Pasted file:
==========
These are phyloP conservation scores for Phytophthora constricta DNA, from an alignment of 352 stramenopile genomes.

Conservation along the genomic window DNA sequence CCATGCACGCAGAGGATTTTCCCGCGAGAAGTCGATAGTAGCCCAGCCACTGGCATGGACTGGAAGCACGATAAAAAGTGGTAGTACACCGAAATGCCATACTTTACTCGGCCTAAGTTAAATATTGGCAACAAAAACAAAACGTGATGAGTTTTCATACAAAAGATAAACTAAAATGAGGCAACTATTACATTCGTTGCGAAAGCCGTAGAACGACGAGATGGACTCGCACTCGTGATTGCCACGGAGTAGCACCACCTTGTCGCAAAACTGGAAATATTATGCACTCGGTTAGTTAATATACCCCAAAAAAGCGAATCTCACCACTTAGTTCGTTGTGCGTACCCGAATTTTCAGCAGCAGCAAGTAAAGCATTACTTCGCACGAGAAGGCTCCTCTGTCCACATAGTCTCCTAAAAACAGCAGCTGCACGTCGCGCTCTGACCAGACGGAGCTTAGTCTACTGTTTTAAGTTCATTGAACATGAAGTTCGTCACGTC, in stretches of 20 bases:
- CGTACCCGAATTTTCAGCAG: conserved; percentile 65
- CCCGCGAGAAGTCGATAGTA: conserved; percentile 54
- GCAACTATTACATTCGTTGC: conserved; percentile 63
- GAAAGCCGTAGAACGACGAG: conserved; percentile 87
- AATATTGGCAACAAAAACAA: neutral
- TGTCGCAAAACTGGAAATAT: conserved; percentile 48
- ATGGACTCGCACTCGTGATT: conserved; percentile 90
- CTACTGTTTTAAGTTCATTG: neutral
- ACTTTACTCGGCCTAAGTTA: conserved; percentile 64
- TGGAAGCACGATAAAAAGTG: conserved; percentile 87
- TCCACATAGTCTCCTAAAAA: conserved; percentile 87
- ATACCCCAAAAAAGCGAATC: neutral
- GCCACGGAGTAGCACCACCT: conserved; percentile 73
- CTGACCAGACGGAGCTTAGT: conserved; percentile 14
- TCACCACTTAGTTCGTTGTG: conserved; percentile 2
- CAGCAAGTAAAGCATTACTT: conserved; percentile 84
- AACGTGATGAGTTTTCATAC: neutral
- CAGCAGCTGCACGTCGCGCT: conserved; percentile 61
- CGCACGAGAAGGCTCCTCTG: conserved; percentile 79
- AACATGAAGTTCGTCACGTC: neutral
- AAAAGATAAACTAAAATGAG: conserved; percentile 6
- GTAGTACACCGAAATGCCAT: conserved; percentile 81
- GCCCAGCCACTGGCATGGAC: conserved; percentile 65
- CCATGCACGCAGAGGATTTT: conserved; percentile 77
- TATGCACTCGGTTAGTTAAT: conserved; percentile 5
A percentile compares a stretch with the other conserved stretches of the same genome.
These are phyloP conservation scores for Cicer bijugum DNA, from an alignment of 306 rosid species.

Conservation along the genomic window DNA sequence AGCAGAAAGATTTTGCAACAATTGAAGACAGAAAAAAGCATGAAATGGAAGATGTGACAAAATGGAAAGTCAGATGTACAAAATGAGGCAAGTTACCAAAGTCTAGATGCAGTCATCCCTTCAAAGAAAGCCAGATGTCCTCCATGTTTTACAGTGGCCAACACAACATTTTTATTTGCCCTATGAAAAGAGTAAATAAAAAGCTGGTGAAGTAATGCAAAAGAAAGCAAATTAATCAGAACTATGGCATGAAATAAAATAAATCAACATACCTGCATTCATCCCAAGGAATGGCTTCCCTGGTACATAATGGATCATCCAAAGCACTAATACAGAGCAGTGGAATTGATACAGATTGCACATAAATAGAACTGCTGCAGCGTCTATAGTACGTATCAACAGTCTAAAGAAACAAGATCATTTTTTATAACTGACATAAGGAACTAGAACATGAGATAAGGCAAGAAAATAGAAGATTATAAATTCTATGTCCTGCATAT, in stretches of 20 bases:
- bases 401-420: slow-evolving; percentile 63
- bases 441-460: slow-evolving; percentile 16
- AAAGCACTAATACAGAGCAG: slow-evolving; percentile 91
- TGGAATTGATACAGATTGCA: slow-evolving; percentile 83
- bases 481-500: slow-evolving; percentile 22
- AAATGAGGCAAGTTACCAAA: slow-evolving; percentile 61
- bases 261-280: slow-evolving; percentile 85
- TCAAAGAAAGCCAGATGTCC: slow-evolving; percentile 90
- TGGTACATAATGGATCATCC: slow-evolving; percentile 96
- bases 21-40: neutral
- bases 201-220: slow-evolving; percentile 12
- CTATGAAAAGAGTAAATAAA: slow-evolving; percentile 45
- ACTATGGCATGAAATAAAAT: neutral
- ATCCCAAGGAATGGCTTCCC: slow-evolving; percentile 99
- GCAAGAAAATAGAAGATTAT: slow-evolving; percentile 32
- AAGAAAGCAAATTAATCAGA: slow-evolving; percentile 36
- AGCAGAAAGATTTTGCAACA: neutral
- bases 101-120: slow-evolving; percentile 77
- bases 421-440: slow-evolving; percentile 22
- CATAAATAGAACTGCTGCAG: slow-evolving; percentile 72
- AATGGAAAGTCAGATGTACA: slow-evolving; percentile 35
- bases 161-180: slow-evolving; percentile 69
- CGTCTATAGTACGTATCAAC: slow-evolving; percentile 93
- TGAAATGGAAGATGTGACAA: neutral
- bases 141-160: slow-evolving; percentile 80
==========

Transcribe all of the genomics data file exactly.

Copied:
These are phyloP conservation scores for Phytophthora constricta DNA, from an alignment of 352 stramenopile genomes.

Conservation along the genomic window DNA sequence CCATGCACGCAGAGGATTTTCCCGCGAGAAGTCGATAGTAGCCCAGCCACTGGCATGGACTGGAAGCACGATAAAAAGTGGTAGTACACCGAAATGCCATACTTTACTCGGCCTAAGTTAAATATTGGCAACAAAAACAAAACGTGATGAGTTTTCATACAAAAGATAAACTAAAATGAGGCAACTATTACATTCGTTGCGAAAGCCGTAGAACGACGAGATGGACTCGCACTCGTGATTGCCACGGAGTAGCACCACCTTGTCGCAAAACTGGAAATATTATGCACTCGGTTAGTTAATATACCCCAAAAAAGCGAATCTCACCACTTAGTTCGTTGTGCGTACCCGAATTTTCAGCAGCAGCAAGTAAAGCATTACTTCGCACGAGAAGGCTCCTCTGTCCACATAGTCTCCTAAAAACAGCAGCTGCACGTCGCGCTCTGACCAGACGGAGCTTAGTCTACTGTTTTAAGTTCATTGAACATGAAGTTCGTCACGTC, in stretches of 20 bases:
- CGTACCCGAATTTTCAGCAG: conserved; percentile 65
- CCCGCGAGAAGTCGATAGTA: conserved; percentile 54
- GCAACTATTACATTCGTTGC: conserved; percentile 63
- GAAAGCCGTAGAACGACGAG: conserved; percentile 87
- AATATTGGCAACAAAAACAA: neutral
- TGTCGCAAAACTGGAAATAT: conserved; percentile 48
- ATGGACTCGCACTCGTGATT: conserved; percentile 90
- CTACTGTTTTAAGTTCATTG: neutral
- ACTTTACTCGGCCTAAGTTA: conserved; percentile 64
- TGGAAGCACGATAAAAAGTG: conserved; percentile 87
- TCCACATAGTCTCCTAAAAA: conserved; percentile 87
- ATACCCCAAAAAAGCGAATC: neutral
- GCCACGGAGTAGCACCACCT: conserved; percentile 73
- CTGACCAGACGGAGCTTAGT: conserved; percentile 14
- TCACCACTTAGTTCGTTGTG: conserved; percentile 2
- CAGCAAGTAAAGCATTACTT: conserved; percentile 84
- AACGTGATGAGTTTTCATAC: neutral
- CAGCAGCTGCACGTCGCGCT: conserved; percentile 61
- CGCACGAGAAGGCTCCTCTG: conserved; percentile 79
- AACATGAAGTTCGTCACGTC: neutral
- AAAAGATAAACTAAAATGAG: conserved; percentile 6
- GTAGTACACCGAAATGCCAT: conserved; percentile 81
- GCCCAGCCACTGGCATGGAC: conserved; percentile 65
- CCATGCACGCAGAGGATTTT: conserved; percentile 77
- TATGCACTCGGTTAGTTAAT: conserved; percentile 5
A percentile compares a stretch with the other conserved stretches of the same genome.
These are phyloP conservation scores for Cicer bijugum DNA, from an alignment of 306 rosid species.

Conservation along the genomic window DNA sequence AGCAGAAAGATTTTGCAACAATTGAAGACAGAAAAAAGCATGAAATGGAAGATGTGACAAAATGGAAAGTCAGATGTACAAAATGAGGCAAGTTACCAAAGTCTAGATGCAGTCATCCCTTCAAAGAAAGCCAGATGTCCTCCATGTTTTACAGTGGCCAACACAACATTTTTATTTGCCCTATGAAAAGAGTAAATAAAAAGCTGGTGAAGTAATGCAAAAGAAAGCAAATTAATCAGAACTATGGCATGAAATAAAATAAATCAACATACCTGCATTCATCCCAAGGAATGGCTTCCCTGGTACATAATGGATCATCCAAAGCACTAATACAGAGCAGTGGAATTGATACAGATTGCACATAAATAGAACTGCTGCAGCGTCTATAGTACGTATCAACAGTCTAAAGAAACAAGATCATTTTTTATAACTGACATAAGGAACTAGAACATGAGATAAGGCAAGAAAATAGAAGATTATAAATTCTATGTCCTGCATAT, in stretches of 20 bases:
- bases 401-420: slow-evolving; percentile 63
- bases 441-460: slow-evolving; percentile 16
- AAAGCACTAATACAGAGCAG: slow-evolving; percentile 91
- TGGAATTGATACAGATTGCA: slow-evolving; percentile 83
- bases 481-500: slow-evolving; percentile 22
- AAATGAGGCAAGTTACCAAA: slow-evolving; percentile 61
- bases 261-280: slow-evolving; percentile 85
- TCAAAGAAAGCCAGATGTCC: slow-evolving; percentile 90
- TGGTACATAATGGATCATCC: slow-evolving; percentile 96
- bases 21-40: neutral
- bases 201-220: slow-evolving; percentile 12
- CTATGAAAAGAGTAAATAAA: slow-evolving; percentile 45
- ACTATGGCATGAAATAAAAT: neutral
- ATCCCAAGGAATGGCTTCCC: slow-evolving; percentile 99
- GCAAGAAAATAGAAGATTAT: slow-evolving; percentile 32
- AAGAAAGCAAATTAATCAGA: slow-evolving; percentile 36
- AGCAGAAAGATTTTGCAACA: neutral
- bases 101-120: slow-evolving; percentile 77
- bases 421-440: slow-evolving; percentile 22
- CATAAATAGAACTGCTGCAG: slow-evolving; percentile 72
- AATGGAAAGTCAGATGTACA: slow-evolving; percentile 35
- bases 161-180: slow-evolving; percentile 69
- CGTCTATAGTACGTATCAAC: slow-evolving; percentile 93
- TGAAATGGAAGATGTGACAA: neutral
- bases 141-160: slow-evolving; percentile 80